# Proportionally editing an object using a given/exact angle

I can proportionally edit an object (see animation below) but if I want to alter an object to have an angle of 63.45 how can I go about calculating/doing this (I'm testing parameters/limits/tolerances for a 3D printer).

The measure tools are just giving a ball park range. I'm trying to be more exact and would like to type in the exact value needed to get the desired angle.

The measure tools are just giving a ball park range. I'm trying to be more exact and would like to type in the exact value needed to get the desired angle.

First, make yourself aware of the trigonometrical relations.

$$height = tan(\alpha) = tan(63°)$$

In python you can express this as

tan(radians(63))


This is the desired height. Add a cylinder, select the top edge loop and type the equation into the Z field. Upon pressing enter, the value will automatically be calculated.

Scale the top edge loop to 0, add a half sphere, add appropriate loop cuts if necessary, then merge the top circle into a single vertex.

Using the UI to find the code to script it

The transform translate operator depends on a number of things, other than just the amount translated, including the type of falloff and the radius of falloff.

After running an operator go to the info window and copy the last command. It will have the settings last chosen producing the shape we want, from the starting point of the default north pole vert.

Script below I've added an import and tabbed it out to clearly see the options chosen when translating Note haven't made an effort here to choose good values for this example

import bpy

bpy.ops.transform.translate(
value=(0, 0, 0.456083),
orient_type='GLOBAL',
orient_matrix=((1, 0, 0), (0, 1, 0), (0, 0, 1)),
orient_matrix_type='GLOBAL',
constraint_axis=(False, False, True),
mirror=True,
use_proportional_edit=True,
proportional_edit_falloff='SMOOTH',
proportional_size=0.82,
use_proportional_connected=False,
use_proportional_projected=False)


With the same "context" ie the sphere in edit mode and the top vert selected can run this script in text editor and it will do the same again, that is will translate the selected vert up again by the same amount. Vertices within the sphere of proportional edit size influence will come along for the ride.

Ok then, if we have a "fresh" UV sphere with the top vert selected we can be assured that the top vert is locally at the north pole (0, 0, 1) and the equator point chosen to measure angle is arbitrarily (-1, 0, 0) Will work in LOCAL coordinates

Similarly as also suggested by @Leander can work out our height, and henceforth the delta height to move based on the angle

dz = tan(angle) - 1


Zero when angle is 45 degrees. Could stop here and type tan(radians(63)) - 1 directly into operator value z field as shown by @Leander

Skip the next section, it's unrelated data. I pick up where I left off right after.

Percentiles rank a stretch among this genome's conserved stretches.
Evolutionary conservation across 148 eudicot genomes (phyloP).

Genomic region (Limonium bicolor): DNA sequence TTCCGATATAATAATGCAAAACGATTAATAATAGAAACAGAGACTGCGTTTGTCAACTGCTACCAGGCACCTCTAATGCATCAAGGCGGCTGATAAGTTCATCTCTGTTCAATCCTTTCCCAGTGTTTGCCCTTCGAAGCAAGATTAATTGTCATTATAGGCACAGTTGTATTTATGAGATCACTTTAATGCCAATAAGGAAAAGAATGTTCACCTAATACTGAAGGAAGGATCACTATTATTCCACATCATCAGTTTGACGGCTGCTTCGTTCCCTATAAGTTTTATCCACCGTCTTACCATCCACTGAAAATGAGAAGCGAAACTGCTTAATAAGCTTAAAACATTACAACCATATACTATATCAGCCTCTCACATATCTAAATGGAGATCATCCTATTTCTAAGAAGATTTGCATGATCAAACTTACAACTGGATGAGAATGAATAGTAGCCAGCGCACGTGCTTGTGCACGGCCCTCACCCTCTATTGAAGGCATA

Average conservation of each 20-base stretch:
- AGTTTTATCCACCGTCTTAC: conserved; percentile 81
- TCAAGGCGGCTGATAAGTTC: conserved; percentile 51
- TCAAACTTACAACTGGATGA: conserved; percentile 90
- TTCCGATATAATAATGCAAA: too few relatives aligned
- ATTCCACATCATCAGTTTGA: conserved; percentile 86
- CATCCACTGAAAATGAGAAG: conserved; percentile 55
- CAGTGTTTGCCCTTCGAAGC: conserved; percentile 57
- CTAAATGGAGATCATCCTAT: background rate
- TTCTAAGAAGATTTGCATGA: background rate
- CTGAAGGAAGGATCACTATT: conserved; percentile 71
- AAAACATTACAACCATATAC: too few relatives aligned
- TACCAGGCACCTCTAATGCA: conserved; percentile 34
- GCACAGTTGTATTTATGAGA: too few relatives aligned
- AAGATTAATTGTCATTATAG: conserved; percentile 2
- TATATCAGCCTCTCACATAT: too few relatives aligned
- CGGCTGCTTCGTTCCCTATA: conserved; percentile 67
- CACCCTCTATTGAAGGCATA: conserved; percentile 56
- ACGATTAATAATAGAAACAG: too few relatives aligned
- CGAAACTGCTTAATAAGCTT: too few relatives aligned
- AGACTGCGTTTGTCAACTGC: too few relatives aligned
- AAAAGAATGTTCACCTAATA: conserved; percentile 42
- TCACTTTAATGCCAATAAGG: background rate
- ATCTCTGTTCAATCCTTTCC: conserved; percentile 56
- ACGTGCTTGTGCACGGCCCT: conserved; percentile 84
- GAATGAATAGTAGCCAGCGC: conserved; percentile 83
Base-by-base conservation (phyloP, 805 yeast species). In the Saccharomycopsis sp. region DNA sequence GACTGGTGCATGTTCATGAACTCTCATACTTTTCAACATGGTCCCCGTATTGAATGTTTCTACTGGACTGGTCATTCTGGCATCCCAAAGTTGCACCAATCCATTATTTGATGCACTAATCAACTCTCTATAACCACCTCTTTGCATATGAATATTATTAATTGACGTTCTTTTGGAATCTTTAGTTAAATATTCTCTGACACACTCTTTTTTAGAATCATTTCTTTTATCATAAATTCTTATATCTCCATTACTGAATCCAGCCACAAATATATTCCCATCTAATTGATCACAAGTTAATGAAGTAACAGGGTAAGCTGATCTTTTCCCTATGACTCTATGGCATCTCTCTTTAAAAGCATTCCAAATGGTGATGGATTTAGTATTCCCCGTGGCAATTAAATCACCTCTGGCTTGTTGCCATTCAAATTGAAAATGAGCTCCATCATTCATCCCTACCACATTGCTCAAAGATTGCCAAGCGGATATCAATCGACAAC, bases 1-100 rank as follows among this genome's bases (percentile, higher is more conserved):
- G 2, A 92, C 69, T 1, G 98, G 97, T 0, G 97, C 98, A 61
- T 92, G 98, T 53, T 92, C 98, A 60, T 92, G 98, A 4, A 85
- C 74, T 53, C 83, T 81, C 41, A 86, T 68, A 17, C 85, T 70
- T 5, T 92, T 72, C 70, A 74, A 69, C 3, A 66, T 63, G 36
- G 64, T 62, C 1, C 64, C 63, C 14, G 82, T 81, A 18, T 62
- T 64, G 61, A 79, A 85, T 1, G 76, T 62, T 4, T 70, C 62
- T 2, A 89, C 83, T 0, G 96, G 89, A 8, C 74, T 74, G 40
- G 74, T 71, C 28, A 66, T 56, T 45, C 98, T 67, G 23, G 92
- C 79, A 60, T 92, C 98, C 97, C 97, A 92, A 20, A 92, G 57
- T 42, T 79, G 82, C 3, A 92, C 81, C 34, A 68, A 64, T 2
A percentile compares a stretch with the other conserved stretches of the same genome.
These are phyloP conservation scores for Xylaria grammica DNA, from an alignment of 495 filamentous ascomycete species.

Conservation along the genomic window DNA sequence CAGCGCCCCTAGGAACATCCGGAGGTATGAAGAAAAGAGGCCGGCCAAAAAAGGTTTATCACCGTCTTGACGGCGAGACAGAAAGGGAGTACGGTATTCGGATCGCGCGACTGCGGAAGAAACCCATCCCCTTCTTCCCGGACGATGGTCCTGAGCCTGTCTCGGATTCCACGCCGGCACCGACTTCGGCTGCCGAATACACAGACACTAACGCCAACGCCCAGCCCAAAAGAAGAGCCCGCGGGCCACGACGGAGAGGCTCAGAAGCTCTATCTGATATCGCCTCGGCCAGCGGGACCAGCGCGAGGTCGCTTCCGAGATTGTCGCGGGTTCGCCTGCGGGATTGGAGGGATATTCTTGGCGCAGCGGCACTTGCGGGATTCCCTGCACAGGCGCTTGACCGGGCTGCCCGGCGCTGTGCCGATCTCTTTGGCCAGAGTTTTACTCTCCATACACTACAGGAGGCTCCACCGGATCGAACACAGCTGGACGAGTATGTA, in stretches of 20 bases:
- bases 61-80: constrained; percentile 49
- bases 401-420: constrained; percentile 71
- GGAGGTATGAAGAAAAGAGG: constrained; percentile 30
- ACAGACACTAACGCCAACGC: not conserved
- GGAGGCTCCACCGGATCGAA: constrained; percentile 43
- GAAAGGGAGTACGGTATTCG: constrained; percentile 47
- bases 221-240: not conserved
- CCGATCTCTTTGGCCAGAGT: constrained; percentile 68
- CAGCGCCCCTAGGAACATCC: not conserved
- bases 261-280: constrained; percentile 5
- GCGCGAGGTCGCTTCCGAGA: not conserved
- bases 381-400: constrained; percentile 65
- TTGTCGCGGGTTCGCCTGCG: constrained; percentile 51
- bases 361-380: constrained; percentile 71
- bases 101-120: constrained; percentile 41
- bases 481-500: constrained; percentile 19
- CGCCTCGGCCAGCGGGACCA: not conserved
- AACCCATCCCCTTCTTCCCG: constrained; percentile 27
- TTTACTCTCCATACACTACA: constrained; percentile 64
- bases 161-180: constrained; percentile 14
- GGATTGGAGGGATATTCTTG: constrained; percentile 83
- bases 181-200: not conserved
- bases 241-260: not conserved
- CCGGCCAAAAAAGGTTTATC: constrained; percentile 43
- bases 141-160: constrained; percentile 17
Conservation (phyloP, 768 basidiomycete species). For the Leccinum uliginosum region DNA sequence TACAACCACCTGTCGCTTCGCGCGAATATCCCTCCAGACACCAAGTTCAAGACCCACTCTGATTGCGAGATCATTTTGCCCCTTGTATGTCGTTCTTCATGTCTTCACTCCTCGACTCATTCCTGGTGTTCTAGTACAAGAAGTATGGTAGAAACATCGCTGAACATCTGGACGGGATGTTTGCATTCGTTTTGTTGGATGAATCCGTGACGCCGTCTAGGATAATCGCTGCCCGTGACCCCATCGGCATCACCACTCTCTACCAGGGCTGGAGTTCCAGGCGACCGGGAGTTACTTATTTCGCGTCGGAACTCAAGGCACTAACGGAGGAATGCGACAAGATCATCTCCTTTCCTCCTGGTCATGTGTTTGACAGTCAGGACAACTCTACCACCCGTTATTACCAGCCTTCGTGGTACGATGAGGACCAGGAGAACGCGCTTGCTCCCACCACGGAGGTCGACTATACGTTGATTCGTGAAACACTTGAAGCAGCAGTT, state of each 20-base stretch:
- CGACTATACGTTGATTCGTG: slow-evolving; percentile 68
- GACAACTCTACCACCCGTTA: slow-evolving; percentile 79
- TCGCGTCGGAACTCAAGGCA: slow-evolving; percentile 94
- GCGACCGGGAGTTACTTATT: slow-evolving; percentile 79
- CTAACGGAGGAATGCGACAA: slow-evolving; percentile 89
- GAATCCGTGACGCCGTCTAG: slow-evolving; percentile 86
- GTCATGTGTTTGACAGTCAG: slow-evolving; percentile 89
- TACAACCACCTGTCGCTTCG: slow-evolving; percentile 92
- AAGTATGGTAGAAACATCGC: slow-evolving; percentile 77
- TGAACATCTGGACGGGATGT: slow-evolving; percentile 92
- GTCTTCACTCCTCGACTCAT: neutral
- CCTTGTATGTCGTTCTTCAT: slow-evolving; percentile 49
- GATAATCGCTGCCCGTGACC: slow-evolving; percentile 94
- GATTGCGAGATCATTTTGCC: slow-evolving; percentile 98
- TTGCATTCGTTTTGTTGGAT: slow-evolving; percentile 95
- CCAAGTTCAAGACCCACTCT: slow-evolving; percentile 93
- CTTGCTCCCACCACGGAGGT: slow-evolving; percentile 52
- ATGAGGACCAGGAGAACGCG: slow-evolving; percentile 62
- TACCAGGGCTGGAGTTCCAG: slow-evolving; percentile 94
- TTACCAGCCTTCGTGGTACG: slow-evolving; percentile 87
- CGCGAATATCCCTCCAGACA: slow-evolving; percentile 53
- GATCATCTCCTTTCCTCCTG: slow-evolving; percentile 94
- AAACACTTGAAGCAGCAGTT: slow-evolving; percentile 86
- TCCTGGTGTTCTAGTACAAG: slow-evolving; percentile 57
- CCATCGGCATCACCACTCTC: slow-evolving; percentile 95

Have chosen the proportional edit radius of root 2 sqrt(2). (ie affect all verts with coordinates within this radius from top vert. Using root 2 will create a proportional edit "sphere of influence" centered at north pole vert such that the equator of original is encompassed within (on surface) Blender isn't that exact so to avoid some points on equator being in some out have added a tiny smidge to radius to allow for tolerance errors.)

A radius of 1 will produce a more pear shape. Changing the falloff type to linear a cone, to constant a capsule, etc.

Here is a test script to run on a default sphere in edit mode with only the top vert selected which moves, with proportional edit all verts equator up using the pole vert such that the zenith angle is reached.

import bpy

# for default sphere
dz = tan(angle) - 1
#radius = 1 # more of a pear shape

bpy.ops.transform.translate(
value=(0, 0, dz),
orient_type='LOCAL',

use_proportional_edit=True,
proportional_edit_falloff='SMOOTH',
use_proportional_connected=False,
use_proportional_projected=False)


The next step here could be to simply create a sphere, select its top vert in code before above, to create a shape based on the settings chosen. I'll leave that for another day.

Result Left as posted, Centre radius 1, LINEAR falloff. Right radius root 2, SHARP falloff

• Why + 1e-6? The center ring doesn't need to move, right? – Leander Jun 17 '20 at 10:03
• I want root(2) radius to encompass the diameter verts (centre ring) in reality it doesn't . Running with constant falloff root 2 radius (no tol) just over half the equator verts "lifted", with the tiny tolerance they all are influenced. Yeah Would go the other way and subtract it to not move the centre ring. – batFINGER Jun 17 '20 at 10:19
• Without the example for constant falloff, the necessity was unclear to me. – Leander Jun 17 '20 at 10:20
• Think the left one is a bit f'd-up by this but rotated it so it doesn't show (lol) – batFINGER Jun 17 '20 at 10:22
• No. But part of the "Commonwealth of correct spellers" in Orstraylya. – batFINGER Jun 17 '20 at 10:30

I dont think there is a tool for this, but you could do the calculation to know how much your upper vertex has to move up, which you can type for precision, and arrange everything from there.